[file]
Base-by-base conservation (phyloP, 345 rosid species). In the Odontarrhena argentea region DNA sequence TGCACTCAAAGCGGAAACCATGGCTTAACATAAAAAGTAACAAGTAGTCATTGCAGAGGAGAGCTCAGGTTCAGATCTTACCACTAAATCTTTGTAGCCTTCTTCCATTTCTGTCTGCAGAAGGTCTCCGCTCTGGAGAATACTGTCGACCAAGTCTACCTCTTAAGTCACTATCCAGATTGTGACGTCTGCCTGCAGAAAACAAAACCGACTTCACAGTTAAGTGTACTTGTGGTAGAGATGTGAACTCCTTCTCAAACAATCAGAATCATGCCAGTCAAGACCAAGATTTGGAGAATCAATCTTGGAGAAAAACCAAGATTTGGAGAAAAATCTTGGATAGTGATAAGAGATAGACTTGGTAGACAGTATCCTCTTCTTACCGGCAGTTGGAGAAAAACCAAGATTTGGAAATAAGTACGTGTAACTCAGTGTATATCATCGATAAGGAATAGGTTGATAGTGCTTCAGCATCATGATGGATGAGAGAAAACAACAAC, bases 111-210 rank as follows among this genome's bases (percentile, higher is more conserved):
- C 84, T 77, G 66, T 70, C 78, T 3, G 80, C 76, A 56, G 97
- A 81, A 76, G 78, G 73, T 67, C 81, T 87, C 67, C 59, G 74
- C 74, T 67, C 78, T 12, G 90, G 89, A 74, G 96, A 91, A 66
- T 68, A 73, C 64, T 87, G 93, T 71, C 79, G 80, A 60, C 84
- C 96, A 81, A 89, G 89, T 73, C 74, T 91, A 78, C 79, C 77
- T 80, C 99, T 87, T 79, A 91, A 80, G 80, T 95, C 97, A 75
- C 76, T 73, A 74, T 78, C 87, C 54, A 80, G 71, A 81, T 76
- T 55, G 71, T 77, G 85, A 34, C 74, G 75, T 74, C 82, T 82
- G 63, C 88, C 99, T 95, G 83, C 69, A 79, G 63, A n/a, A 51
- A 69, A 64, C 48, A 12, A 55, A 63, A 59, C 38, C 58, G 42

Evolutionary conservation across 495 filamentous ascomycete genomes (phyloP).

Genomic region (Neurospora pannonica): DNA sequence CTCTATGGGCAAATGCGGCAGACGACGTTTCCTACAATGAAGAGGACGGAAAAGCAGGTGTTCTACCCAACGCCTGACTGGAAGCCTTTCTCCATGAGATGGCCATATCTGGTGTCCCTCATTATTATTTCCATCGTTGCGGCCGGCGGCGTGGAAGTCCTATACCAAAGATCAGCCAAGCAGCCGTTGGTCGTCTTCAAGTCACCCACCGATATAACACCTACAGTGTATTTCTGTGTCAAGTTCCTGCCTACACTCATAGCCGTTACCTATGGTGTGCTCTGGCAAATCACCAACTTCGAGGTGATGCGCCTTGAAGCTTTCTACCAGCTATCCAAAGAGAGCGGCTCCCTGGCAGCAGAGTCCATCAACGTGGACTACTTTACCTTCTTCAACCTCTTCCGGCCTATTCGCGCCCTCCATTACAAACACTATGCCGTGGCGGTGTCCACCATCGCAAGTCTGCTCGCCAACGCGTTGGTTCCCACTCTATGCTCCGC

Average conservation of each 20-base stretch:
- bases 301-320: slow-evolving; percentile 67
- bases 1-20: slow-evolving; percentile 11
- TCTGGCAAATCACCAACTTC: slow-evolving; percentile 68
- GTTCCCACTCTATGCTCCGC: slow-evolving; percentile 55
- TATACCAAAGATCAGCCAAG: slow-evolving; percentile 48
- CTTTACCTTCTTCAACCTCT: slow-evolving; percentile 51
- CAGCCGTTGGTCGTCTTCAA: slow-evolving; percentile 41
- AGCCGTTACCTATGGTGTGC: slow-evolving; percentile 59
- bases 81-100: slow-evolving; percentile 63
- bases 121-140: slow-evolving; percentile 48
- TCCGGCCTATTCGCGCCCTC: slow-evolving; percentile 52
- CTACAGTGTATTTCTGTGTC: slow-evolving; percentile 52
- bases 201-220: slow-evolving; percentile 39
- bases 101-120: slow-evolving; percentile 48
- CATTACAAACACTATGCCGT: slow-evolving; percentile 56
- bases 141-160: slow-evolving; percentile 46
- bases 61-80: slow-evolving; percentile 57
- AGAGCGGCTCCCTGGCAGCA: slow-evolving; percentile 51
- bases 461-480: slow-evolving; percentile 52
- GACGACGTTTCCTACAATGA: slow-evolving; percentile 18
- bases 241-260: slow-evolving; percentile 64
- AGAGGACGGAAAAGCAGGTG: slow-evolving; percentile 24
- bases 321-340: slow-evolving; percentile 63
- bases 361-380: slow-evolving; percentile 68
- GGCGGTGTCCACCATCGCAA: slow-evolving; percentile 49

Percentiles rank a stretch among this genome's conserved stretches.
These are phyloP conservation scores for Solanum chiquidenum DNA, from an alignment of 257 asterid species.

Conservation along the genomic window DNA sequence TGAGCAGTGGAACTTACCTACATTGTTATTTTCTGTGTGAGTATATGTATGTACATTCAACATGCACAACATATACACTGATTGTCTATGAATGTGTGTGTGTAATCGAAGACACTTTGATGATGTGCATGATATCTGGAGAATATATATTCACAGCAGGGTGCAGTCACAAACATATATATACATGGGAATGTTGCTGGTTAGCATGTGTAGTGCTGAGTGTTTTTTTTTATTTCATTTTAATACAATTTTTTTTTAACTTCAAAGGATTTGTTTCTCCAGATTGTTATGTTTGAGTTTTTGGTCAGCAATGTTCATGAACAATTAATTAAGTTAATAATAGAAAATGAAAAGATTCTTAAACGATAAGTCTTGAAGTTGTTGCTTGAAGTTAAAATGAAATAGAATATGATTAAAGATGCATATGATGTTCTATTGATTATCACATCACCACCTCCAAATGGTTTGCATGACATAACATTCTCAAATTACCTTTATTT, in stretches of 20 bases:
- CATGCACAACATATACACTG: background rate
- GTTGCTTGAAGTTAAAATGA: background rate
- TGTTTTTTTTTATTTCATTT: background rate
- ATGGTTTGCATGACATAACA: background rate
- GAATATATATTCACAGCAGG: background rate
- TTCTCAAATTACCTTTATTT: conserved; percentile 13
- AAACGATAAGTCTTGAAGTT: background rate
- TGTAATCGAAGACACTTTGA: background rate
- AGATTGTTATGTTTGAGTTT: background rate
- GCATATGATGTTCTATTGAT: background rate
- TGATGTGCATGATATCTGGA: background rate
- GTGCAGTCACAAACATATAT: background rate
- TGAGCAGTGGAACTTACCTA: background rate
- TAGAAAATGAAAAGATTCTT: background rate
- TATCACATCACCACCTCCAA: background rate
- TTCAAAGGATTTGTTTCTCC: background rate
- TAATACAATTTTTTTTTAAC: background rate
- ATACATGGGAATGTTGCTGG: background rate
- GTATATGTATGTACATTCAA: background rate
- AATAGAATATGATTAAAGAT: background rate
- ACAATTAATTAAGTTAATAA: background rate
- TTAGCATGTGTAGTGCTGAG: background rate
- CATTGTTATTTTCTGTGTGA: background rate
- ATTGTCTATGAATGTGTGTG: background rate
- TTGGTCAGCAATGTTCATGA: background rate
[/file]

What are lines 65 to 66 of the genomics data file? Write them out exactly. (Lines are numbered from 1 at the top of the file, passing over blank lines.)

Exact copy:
- CATTGTTATTTTCTGTGTGA: background rate
- ATTGTCTATGAATGTGTGTG: background rate